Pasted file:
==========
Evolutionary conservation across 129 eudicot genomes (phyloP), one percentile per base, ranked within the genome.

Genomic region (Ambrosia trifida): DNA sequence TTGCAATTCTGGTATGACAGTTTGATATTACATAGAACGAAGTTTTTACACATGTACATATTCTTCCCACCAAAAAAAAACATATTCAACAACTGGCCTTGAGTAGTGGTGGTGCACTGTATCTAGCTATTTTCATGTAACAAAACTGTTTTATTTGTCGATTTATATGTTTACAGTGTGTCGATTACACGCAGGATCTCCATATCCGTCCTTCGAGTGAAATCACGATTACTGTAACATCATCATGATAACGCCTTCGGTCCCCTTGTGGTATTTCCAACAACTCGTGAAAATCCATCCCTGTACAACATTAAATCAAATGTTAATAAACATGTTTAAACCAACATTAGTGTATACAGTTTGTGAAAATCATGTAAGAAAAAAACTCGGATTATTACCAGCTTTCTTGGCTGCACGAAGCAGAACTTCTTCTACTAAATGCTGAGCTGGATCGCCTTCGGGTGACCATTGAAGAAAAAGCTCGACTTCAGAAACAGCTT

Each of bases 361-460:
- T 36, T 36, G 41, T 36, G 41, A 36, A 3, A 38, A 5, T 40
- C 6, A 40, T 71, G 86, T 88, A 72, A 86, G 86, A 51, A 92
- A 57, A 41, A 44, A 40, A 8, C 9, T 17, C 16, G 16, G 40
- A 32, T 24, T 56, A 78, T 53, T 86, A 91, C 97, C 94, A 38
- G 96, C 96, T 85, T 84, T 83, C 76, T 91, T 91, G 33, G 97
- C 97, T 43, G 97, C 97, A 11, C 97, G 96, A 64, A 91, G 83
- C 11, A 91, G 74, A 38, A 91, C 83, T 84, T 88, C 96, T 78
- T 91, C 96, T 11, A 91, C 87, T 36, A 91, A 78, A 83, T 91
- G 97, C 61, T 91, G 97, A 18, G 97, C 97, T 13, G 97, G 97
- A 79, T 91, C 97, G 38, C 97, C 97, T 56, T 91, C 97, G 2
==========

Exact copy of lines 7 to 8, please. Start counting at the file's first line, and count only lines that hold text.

- A 32, T 24, T 56, A 78, T 53, T 86, A 91, C 97, C 94, A 38
- G 96, C 96, T 85, T 84, T 83, C 76, T 91, T 91, G 33, G 97